Botta’s Pocket Gopher

Thomomys bottae

Botta’s pocket gopher or valley pocket gopher are two common names for this fossorial (i.e., digging or burrowing) mammal. Botta (or bottae) honors Italian Paolo Emilio Botta, a 19th century naturalist, who visited California in 1827 on a collecting expedition for the Museum of Natural History of Paris. He is known to archaeologists as the discoverer of the Assyrian ruins of Ninevah. The generic epithet "Thomomys" comes from the Greek thomos, meaning heap, and mys or mouse. Gopher is derived from the French word gaufre, for honeycomb, a reference to the animal’s subterranean network.


Rat-sized rodents with short, mostly hairless tails, minute eyes and ears, and large forelimbs with elongated claws. They weigh six to eight ounces and range in color from pale gray to russet to black, depending upon soil color. The lips close behind the large front teeth, which lets the animal dig without getting a mouthful of soil. On each side of the mouth is an external, fur-lined storage pouch.




All of Arizona, southern half of Utah, most of California, western half of New Mexico, southern third of Nevada, and south into Mexico.

Predator and Prey

Strictly vegetarian, pocket gophers eat a panoply of herbaceous plants, grasses, tubers, bulbs and roots of native plants, weeds and shrubs. They generally remain in their burrows to eat and may pull an entire plant underground. At night, they may emerge to forage above ground. Water is obtained from vegatative matter.

In winter, they tunnel through the snow to feed and often stuff these tunnels with soil, creating what one ecologist calls "gopher eskers." These low anti-tunnels are common at the higher elevations of the gopher’s range.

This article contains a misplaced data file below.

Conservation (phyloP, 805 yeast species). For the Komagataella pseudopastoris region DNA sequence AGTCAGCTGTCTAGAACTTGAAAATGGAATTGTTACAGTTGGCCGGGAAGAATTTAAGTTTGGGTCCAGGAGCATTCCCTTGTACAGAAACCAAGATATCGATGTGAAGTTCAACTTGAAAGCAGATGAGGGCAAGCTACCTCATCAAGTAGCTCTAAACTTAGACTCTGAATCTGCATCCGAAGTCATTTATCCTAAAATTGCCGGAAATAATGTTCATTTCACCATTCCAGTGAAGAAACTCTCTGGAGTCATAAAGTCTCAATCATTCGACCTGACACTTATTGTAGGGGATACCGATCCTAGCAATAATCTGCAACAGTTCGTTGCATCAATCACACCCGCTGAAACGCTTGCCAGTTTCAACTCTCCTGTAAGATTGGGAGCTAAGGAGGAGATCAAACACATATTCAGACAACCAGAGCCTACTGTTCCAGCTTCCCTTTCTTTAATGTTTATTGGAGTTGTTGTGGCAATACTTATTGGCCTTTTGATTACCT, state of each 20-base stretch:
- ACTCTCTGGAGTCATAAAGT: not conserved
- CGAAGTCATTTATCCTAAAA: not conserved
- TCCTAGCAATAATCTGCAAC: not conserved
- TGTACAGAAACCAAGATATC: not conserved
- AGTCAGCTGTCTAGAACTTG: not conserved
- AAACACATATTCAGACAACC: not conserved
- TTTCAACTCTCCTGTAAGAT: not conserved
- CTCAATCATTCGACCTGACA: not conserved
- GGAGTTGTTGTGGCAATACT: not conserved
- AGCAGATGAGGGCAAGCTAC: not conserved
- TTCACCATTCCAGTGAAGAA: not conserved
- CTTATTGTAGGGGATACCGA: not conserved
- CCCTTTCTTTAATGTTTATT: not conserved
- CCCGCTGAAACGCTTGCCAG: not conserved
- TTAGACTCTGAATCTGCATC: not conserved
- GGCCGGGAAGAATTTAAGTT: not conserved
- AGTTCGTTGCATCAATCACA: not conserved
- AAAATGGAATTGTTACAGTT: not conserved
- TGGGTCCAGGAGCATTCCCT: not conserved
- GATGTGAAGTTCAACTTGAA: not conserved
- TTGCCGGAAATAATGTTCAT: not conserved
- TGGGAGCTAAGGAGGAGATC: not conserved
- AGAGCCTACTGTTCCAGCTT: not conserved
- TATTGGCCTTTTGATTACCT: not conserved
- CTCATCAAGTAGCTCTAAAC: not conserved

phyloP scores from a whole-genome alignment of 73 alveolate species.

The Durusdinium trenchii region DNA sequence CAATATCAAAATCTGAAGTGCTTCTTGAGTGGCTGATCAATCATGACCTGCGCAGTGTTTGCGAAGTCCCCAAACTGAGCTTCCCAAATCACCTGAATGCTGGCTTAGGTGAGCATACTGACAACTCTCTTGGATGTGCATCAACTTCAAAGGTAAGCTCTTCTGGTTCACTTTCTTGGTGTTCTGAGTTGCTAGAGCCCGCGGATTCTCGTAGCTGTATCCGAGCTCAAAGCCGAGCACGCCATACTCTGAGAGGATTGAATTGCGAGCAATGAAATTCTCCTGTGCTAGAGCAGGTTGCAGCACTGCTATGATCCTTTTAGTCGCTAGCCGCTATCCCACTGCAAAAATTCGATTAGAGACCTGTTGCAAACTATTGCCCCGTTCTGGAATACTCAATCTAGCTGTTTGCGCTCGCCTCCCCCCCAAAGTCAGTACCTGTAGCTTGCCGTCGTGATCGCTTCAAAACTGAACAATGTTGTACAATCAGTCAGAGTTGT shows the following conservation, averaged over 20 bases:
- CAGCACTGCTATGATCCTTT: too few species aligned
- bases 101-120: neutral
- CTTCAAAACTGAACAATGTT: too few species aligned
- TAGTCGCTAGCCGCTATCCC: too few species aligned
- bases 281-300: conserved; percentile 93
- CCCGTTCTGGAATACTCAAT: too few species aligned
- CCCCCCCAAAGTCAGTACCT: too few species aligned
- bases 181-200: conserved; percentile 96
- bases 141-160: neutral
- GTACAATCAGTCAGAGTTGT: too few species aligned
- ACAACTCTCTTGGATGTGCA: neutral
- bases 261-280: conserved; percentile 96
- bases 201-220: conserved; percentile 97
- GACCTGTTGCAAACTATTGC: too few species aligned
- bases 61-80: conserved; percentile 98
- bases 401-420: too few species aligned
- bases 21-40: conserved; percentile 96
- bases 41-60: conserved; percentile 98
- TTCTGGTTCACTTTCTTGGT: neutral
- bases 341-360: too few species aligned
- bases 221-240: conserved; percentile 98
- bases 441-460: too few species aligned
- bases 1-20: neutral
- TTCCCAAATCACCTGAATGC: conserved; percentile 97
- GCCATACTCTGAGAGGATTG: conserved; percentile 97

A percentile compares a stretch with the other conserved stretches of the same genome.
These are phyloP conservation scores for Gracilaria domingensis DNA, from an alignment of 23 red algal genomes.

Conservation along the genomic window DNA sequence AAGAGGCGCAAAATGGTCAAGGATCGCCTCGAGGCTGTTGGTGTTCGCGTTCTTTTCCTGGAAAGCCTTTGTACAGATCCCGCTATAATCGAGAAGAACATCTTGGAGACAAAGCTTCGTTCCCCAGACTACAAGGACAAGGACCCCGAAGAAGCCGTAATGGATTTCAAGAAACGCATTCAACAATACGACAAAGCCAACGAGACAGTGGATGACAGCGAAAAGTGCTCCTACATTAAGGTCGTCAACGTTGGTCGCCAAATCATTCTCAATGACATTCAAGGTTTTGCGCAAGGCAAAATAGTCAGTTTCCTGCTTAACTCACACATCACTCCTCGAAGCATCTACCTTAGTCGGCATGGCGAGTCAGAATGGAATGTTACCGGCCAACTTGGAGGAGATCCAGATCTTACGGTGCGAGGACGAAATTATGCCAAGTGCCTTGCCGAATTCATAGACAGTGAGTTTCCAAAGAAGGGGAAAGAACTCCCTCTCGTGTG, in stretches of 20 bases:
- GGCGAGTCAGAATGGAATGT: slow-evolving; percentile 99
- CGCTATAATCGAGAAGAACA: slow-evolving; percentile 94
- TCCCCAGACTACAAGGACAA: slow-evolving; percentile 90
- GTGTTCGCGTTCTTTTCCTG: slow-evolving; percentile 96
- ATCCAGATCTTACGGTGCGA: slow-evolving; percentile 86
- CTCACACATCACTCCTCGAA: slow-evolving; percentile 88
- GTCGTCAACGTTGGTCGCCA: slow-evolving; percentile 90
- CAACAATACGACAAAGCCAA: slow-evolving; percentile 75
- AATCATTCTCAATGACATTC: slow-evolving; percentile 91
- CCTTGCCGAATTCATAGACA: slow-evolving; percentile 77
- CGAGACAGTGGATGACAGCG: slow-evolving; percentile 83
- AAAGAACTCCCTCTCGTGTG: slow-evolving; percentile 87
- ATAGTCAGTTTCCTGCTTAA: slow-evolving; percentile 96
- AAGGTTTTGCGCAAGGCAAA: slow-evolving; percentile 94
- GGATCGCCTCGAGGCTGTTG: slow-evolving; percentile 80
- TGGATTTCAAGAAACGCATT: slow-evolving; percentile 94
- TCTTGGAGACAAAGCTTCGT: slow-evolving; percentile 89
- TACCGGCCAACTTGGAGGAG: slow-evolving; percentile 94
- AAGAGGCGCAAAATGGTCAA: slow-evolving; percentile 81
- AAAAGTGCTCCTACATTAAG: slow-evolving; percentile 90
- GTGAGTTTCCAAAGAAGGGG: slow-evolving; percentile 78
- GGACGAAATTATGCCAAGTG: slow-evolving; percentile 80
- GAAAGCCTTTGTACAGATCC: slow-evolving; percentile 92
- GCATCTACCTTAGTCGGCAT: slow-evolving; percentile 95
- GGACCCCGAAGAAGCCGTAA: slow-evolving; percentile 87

Badgers and coyotes hunt pocket gophers by digging out their burrows, while weasels and snakes may pursue them underground. Other predators include skunks, owls (some species of which survive primarily by eating them), bobcats and hawks.

Habits and Habitat
Pocket gophers generally live where they can find good soils for excavation, which could mean any environment from the desert up into the mountains. They may be especially common in riparian areas, washes, farms and golf courses. They are active year round. One sure sign of a gopher is a mound of pushed up soil, which marks a temporary den opening.
Tunnel systems stretching for over 150 yards are not unusual. One study in Utah estimated that a single gopher moved as much as 1,130 kilograms of soil per year (a bit over 1 ton of soil). A typical one will resemble a complicated subway system with numerous forks, side branches for food storage, fecal matter and refuse repositories, and for nesting. The deepest parts of the tunnel system are between one and three yards underground. Gophers block tunnel entrances with dirt, to prevent predator entry.

They use their forelegs, elongated claws and occasionally their teeth for digging. Soil is then pushed behind and when enough loose material accumulates, the gopher turns around and shoves the dirt up to the surface. A sensitive tail facilitates rapid reversal, when necessary.

Gophers are solitary, territorial and pugnacious. The only time this changes is during breeding season, which occurs in spring. Males, which are most likely polygamous (there are generally more females in an area than males), seem to go in search of females. One to seven hairless, blind young are born 19 days later. They disperse in late summer, hoping to avoid predation. Females can mate more than once per year.


Ecologists have described roughly 150 subspecies of Botta’s pocket gopher. Subspecies designation is based mostly on geographic distribution. While all of these subspecies can interbreed successfully at this point in time, this geographic variaton is one of the first steps leading toward new speciation.

For a movie of the gopher at work click here, or on the picture below:


David B. Williams




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